Paternity Actions

Paternity Actions

In California, unmarried parents have a right to establish a legal relationship with their child. One way to do that is by filing a paternity action. In order to start a paternity action, one party must file what is known as a petition at his or her local courthouse.

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Paternity Actions – Los Angeles Paternity Attorney

The person who files the petition is known as the “petitioner.” Once filed, the petition is then served on the other person. That person is known as the “respondent” in the action. If you are filing an action and believe that you may need some help in doing so, you might want to consider hiring a skilled Los Angeles, Torrance, or South Bay family law attorney to handle the particulars in your case.

Once the respondent receives the paternity lawsuit, he or she will have 30 days to file a response with the court. This response will inform the court of the respondent’s intention to take part in the paternity case. However, if the respondent does not bother to file a response, the court will grant the petitioner a default judgment for paternity and enter it without the respondent’s participation. This means that the respondent will be deemed to be the parent of the child and will likely be required to pay child support. Your Los Angeles, Torrance, or South Bay family law attorney can help you with your response if you feel that you are unable to do this on your own.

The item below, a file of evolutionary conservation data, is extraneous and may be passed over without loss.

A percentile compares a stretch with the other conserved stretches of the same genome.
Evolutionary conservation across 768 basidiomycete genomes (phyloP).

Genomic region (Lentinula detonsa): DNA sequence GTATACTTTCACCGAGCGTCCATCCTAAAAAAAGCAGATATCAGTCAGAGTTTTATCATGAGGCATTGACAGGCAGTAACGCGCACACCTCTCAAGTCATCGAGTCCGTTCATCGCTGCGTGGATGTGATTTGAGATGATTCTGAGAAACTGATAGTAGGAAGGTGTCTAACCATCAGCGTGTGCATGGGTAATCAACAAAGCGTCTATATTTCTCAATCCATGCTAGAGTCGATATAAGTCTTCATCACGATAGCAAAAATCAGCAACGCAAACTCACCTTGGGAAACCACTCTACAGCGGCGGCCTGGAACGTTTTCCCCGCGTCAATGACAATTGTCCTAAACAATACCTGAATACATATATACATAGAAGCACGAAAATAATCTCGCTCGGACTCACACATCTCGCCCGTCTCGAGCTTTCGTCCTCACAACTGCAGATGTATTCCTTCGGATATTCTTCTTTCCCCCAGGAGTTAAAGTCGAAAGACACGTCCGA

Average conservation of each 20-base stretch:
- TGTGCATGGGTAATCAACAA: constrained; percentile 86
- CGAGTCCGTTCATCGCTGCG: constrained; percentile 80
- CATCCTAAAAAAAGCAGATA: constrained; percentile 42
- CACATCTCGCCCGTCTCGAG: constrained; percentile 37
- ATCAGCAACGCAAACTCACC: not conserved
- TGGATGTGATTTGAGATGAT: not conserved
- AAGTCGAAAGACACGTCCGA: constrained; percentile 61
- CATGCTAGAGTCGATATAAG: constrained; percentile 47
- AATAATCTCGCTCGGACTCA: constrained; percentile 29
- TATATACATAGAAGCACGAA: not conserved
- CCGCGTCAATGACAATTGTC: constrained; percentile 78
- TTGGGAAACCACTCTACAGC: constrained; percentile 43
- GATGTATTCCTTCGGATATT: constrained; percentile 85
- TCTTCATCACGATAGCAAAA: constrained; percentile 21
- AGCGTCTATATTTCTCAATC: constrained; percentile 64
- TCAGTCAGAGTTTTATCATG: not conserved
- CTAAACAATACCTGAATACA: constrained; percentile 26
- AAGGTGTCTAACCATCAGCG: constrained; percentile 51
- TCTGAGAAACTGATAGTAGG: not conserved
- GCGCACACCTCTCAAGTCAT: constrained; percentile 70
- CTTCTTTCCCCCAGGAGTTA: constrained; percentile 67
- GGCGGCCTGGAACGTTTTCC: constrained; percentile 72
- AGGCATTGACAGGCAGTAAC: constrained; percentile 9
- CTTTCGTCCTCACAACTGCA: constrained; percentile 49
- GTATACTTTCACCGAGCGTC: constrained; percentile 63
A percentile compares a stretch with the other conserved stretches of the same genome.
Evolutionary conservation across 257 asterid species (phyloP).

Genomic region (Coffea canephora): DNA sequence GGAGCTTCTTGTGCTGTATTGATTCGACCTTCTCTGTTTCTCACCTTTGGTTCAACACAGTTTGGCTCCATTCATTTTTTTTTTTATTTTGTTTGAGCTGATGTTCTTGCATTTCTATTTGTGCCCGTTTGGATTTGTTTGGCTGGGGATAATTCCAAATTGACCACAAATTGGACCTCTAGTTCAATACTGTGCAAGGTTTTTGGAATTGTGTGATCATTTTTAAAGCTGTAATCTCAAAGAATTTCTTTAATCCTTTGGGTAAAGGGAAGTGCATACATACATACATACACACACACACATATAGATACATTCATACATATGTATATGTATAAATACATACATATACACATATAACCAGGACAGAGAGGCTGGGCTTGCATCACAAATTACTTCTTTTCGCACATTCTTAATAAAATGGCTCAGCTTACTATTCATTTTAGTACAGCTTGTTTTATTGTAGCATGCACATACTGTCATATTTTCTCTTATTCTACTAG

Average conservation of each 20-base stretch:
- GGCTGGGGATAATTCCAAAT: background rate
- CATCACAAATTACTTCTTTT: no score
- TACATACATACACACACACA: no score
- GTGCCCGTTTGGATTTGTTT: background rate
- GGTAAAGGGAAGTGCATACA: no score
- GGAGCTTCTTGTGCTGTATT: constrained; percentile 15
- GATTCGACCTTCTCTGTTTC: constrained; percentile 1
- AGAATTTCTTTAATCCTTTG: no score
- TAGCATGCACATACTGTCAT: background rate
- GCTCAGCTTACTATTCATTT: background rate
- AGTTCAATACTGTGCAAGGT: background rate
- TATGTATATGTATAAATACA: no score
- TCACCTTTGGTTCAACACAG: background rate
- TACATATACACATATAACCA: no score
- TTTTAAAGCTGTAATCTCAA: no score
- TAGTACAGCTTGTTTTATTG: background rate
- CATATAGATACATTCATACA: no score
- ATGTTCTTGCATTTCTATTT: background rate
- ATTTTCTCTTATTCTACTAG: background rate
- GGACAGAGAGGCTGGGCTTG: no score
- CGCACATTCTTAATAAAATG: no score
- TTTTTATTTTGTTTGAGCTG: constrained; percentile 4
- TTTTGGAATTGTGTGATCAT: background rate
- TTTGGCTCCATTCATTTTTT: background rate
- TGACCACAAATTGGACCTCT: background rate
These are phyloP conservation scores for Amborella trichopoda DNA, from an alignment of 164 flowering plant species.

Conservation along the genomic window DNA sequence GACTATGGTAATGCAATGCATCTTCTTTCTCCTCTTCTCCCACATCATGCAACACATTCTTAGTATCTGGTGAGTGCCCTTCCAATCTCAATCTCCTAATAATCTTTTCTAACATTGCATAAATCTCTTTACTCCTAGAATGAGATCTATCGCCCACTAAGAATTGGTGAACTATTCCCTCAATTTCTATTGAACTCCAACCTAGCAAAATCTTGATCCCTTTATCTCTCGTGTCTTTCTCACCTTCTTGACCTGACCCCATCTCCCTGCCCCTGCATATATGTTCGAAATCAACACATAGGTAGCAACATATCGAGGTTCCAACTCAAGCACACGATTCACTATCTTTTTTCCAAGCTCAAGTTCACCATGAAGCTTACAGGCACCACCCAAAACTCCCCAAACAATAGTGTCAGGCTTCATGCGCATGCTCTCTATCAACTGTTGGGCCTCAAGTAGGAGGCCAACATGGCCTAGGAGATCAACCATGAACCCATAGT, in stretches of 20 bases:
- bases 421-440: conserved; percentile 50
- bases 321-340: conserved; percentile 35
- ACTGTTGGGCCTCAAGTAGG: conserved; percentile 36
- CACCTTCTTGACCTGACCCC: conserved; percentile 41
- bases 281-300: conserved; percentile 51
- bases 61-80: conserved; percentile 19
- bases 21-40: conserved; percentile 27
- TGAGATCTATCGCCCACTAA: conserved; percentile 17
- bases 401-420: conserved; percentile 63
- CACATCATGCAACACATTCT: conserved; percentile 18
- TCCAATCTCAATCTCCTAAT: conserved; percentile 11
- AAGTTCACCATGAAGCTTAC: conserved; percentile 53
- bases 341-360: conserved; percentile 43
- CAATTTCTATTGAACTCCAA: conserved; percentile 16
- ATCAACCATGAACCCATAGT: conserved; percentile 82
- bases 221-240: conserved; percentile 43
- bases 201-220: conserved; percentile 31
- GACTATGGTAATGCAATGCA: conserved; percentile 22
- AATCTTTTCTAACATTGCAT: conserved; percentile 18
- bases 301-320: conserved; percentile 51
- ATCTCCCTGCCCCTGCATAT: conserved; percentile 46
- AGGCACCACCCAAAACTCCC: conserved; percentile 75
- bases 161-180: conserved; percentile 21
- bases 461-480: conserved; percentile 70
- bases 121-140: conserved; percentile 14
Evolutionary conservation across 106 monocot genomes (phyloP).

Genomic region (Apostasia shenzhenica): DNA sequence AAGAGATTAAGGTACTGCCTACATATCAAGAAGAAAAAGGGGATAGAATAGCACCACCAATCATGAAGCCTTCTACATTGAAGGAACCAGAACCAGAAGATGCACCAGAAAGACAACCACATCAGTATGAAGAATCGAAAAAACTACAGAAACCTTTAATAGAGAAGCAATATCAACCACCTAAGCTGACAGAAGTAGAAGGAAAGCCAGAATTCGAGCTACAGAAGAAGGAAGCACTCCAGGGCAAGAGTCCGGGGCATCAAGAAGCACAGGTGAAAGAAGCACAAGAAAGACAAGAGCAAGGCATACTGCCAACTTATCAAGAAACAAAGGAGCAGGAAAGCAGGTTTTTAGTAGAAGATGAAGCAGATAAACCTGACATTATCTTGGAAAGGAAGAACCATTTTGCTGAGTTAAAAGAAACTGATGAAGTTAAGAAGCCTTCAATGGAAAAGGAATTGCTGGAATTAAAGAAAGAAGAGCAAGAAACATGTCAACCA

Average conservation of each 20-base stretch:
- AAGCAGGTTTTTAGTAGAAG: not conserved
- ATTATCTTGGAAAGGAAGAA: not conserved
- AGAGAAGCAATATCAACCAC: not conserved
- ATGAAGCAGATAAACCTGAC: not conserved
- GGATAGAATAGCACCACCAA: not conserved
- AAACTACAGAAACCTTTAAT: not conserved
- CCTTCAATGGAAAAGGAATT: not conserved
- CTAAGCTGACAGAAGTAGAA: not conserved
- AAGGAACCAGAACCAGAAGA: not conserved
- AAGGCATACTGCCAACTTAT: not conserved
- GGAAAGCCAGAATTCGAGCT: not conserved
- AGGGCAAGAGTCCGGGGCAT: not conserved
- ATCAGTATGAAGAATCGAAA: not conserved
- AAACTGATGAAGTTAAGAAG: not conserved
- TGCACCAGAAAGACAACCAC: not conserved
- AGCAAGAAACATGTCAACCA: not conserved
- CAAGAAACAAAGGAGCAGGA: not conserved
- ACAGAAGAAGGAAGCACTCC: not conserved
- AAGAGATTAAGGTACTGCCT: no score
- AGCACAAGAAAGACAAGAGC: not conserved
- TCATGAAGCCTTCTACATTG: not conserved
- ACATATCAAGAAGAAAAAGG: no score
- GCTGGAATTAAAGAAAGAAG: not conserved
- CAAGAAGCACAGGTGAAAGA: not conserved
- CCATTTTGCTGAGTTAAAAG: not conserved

In cases in which the respondent does file his or her response to the petition, he or she must either admit or deny at that time that he or she is the child’s parent. There are, however, times in which parents can voluntarily resolve all their issues, outside of a courtroom, through settlement discussions. If a settlement is reached, the parties can prepare a settlement agreement, which will later become the judgment, and that will be the end of the case.

If a respondent admits to being the parent, but the parties cannot resolve the remaining issues on their own, the court will proceed to make both custody and visitation orders. If the respondent says that he or she is not the child’s parent, the court will order a DNA test. If the paternity test reflects that the respondent is the parent, the court will enter a judgment for paternity; make an order for child support, custody, and visitation; and conclude the case.

Even after the case is concluded, either parent can go back to court to ask that the orders be modified. The court will determine whether there is a valid reason to modify the original paternity orders concerning child support, custody and visitation. If you believe that you would benefit from the services of a competent Los Angeles, Torrance, or South Bay family law attorney, please do not hesitate to call Daigneault Law (800) 682-7490 for a free consultation.

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